The idle base lodge in 2018
The Hermitage Club filed for Chapter 11 bankruptcy in May 2019. Liquidation moved forward, with a fleet of snowguns being sold to Vail Resorts later that year. In March 2020, a group of members acquired the ski area and related assets for $8 million. That summer, the redundant Hayfever Triple was removed and sold to Bousquet.
In October 2020, the new ownership announced trails would revert to their original names, reversing the music scheme put in place in the 2010s.
|Ski Areas on the Bubble - Oct. 29, 2020
|Hayfever Triple at Haystack to Be Removed - Jul. 27, 2020
|Haystack Sold at Auction - Mar. 20, 2020
|Hermitage Club Liquidation Moving Forward - Aug. 29, 2019
|Hermitage Club Facing Liquidation - Jul. 29, 2019
|Hermitage Club Files for Bankruptcy - May. 31, 2019
|Haystack Could Head to Auction Block This Summer - May. 15, 2019
|Multiple Ski Areas Remain Closed as the New Year Approaches - Dec. 27, 2018
|Judge Denies Hermitage Request for Lift Inspections - Oct. 30, 2018
|Hermitage Club Claims to Have Restructuring Deal Pending - Jul. 28, 2018
|Haystack Mountain NewEnglandSkiIndustry.com News Page
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|"I grew up skiing at haystack in the early seventies, having moved to the area when I was 7. I was a local who lived nearby and the mountain was our playground. On weekends our parents would drop us off at the Haymaker T-bar at the bottom of the mountain in the morning and pick us up at the end of the day in the same place. We knew every inch of the mountain and skied everywhere and when it was cold we spent our time in the lodge. We brought brown bag lunches because of course the prepared food was too expensive. But on days when we found money or coins we would splurge on the cinnamon sugar fried dough, which was legendary! We stored our skis in the base lodge and would slide down Haymaker on our backsides. Sometimes we grabbed cafeteria trays - what fun! In 1977 in March on what became the last day of that season my sister, mother and I were skiing on a warm, sunny, windless spring day. My sister who was 8 was alone on the chair that hit the tower and caused the lift derailment. My mother and I were behind her and we watched it happen and fell with the other chairs that were between the towers. It was awful. Luckily the local doctor Dr Harry Haratunian identified my 8-year old sister as the most grievously injured and she was whisked away to Bennington hospital immediately. We all recovered thank goodness but I am the only person who kept skiing of our family. It took me at least 20 years to not silently panic when riding a chair that was swinging, which used to happen a lot more than it does now. My kids all grew up skiing at Mount Snow but I will always cherish the authenticity and low-key nature of the Haystack of the 1970s - maybe we all see our favorite childhood haunts through rose-colored glasses but surely others had a similar wonderful experience."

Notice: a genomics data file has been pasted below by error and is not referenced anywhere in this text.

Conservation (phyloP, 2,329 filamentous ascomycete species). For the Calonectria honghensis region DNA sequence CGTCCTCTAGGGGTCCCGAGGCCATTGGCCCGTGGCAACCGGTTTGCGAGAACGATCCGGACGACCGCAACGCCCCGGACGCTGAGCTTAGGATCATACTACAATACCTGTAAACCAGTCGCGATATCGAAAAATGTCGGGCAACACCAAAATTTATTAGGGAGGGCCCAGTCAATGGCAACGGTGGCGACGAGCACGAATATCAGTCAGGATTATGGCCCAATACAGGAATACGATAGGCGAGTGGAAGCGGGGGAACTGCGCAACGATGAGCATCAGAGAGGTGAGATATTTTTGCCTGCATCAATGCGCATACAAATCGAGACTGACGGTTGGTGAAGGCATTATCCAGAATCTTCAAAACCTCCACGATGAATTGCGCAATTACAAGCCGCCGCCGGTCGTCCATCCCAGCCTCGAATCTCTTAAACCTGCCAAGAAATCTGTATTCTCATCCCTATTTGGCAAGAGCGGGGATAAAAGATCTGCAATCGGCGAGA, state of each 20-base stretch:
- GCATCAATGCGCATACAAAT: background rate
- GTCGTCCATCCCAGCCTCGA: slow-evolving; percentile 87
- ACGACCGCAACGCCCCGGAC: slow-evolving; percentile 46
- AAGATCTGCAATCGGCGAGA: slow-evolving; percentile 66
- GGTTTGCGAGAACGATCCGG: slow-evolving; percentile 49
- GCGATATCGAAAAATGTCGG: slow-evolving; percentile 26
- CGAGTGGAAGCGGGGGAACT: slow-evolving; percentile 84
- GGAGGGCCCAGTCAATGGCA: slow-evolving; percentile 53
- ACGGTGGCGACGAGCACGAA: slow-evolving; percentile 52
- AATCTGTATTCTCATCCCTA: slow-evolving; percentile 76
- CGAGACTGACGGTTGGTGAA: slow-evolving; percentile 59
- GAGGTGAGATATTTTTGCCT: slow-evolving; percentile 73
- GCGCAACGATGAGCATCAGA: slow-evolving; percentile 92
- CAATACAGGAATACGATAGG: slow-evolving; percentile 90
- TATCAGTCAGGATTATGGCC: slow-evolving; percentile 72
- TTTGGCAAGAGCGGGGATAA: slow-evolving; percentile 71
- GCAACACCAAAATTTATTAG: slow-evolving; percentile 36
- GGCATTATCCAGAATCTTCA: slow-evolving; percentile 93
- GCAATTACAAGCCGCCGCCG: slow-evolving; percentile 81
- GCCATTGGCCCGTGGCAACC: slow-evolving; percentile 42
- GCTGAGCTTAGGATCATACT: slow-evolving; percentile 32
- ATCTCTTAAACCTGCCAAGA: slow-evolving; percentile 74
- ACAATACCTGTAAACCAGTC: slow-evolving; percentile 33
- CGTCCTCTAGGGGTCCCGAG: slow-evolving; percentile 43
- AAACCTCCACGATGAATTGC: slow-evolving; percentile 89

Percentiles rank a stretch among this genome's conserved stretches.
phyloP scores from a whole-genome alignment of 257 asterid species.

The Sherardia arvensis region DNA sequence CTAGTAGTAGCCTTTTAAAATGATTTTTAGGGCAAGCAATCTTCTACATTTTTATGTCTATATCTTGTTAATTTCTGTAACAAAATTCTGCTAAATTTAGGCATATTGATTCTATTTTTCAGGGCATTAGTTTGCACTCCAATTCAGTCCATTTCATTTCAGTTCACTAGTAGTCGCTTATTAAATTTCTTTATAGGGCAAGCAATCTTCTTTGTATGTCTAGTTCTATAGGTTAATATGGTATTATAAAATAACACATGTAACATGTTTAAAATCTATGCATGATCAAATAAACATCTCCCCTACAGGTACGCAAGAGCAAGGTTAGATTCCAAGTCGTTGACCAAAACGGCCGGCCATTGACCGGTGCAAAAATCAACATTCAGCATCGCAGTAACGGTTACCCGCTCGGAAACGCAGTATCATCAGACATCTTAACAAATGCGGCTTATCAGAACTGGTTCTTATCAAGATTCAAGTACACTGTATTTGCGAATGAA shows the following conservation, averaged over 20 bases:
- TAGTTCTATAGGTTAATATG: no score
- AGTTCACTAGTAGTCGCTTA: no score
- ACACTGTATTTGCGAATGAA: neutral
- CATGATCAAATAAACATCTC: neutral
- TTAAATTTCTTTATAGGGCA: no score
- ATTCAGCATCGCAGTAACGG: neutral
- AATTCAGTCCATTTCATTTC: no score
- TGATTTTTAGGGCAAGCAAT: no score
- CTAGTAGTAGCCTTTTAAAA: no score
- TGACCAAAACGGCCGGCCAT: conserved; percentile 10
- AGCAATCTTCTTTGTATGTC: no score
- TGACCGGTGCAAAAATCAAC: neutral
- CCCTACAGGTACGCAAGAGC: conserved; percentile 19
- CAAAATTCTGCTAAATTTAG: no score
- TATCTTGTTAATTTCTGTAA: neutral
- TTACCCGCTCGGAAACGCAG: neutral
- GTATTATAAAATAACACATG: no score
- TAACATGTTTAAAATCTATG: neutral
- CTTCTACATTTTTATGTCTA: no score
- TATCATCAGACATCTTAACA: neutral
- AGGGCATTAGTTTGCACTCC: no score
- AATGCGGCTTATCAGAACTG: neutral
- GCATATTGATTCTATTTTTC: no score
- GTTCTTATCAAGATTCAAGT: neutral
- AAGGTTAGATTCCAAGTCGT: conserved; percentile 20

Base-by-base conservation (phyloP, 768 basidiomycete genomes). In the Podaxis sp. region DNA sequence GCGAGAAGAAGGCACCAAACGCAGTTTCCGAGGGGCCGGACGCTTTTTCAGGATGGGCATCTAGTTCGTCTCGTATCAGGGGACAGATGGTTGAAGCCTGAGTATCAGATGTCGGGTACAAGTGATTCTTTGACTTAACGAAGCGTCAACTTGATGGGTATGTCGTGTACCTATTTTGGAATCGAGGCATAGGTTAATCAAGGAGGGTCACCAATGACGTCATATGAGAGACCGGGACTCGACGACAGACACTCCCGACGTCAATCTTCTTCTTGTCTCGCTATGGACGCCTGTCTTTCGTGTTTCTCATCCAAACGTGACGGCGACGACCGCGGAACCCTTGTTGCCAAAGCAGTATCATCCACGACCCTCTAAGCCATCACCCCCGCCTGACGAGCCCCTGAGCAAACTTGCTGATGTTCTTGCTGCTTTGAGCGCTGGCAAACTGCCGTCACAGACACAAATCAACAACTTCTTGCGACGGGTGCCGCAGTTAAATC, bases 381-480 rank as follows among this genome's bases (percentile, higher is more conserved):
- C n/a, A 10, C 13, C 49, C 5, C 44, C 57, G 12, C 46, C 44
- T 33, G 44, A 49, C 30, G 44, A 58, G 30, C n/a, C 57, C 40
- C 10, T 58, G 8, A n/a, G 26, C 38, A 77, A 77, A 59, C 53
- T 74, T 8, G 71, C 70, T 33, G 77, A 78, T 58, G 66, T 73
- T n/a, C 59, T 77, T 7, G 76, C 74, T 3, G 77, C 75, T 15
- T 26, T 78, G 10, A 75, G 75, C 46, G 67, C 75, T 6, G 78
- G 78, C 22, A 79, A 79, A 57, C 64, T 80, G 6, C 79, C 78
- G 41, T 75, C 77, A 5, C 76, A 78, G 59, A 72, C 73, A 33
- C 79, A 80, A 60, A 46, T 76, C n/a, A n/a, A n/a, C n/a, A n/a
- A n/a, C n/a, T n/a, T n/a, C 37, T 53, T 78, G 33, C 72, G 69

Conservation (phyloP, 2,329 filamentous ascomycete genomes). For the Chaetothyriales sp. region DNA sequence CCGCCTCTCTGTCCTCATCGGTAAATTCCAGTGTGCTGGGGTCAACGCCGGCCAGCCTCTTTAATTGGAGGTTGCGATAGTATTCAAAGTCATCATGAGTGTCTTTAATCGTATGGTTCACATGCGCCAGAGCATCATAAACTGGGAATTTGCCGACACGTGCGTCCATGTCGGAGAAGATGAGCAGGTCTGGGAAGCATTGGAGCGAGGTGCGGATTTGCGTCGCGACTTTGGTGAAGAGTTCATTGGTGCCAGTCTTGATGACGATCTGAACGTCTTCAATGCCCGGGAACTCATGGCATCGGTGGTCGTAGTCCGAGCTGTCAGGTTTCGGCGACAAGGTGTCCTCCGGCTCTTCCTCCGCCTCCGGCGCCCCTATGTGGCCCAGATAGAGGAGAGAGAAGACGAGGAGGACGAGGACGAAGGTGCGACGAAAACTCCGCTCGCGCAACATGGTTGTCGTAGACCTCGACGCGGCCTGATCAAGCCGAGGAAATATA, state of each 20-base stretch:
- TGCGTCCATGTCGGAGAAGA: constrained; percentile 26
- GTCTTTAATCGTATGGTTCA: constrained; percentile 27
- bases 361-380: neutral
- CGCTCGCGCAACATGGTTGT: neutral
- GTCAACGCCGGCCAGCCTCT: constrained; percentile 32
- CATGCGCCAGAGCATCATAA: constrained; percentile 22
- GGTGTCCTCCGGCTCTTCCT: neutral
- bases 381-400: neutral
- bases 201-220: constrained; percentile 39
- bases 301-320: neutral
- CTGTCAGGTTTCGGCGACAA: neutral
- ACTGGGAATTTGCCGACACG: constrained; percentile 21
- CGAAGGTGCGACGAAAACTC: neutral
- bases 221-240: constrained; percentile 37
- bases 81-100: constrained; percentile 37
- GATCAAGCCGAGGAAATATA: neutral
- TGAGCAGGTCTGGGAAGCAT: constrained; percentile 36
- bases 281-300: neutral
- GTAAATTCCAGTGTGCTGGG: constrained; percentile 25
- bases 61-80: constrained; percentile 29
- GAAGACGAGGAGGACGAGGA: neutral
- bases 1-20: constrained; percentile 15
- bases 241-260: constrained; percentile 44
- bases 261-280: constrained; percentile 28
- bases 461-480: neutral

|Fiona Watt, Feb. 3, 2023
|"I learned to ski at Haystack in1971 while spending weekends with my lifelong buddy Jimmy McGovern…who’s Dad Jim (aka in CT as Pete) owned the Hermitage Inn during the hay-days of the 70s 80s and 90s. Old-Toad-Jim offered to one of the waiters, Hippie-Guy-Pie, cash to teach me to ski, only to abruptly split just as we hit the upper top. It was a tough walk down the mountain, but I learned my “lesson” the hard way and took ski-week lessons through the Haystack ski school each year to sharpen my skills. I have Many fond memories of those years with Jimmy Kathy and Sheila. Jimmy and I continue to ski together weekly over 50 years later. "
|Sean Hart, Feb. 21, 2022
|"The Stack was where I learned to ski. In fact, I first started learning to ski right before Haystack closed in 1980/81, over in the lower base area on Cascade and Fanny Hill. Fun times, great memories. For the 1981-1984 seasons, I kept learning to ski over at Mt.Snow and Stratton. I vividly remember returning to ski at Haystack after it had been re-opened, because I first skied the upper mountain then via the transfer lift. I remember Haystack back before The Witches opened, before there was an upper base lodge, and before ANY of the new lifts were installed. I'm sad to see that Haystack isn't open to the public any longer, because it truly was a great mountain. "
|Ben Schaeffer, Feb. 12, 2019
|"I remember hiking here during the summer of 2006, whilst the ski area was in one of its defunct phases. The lower base lodge had been somewhat recently demolished. The upper base lodge was still standing, but curiously had a bunch of equipment sitting outside. The Haymaker Double was still standing, as were towers from the Transfer and Oh No Doubles. The trails were still relatively clear."
|Jeremy Clark, Jul. 15, 2015
|"I grew up skiing at Haystack in the 60's..before the transfer lift we were shuttled by vans with the license plates 'HOOT' 'TOOT' & 'WHISTLE'. I joined my father and sister teaching in the ski school and taught Rosie Greer, many blind, deaf, and amputee skiers, as well as others from 5-90 years old. It was a wonderful place to ski and work."
|Jane MacKugler, Jul. 14, 2015
Hermitage Club - official site
Haystack Mountain - FranklinSites.com Hiking Guide
Haystack Mountain Ski Area - New England Lost Ski Areas Project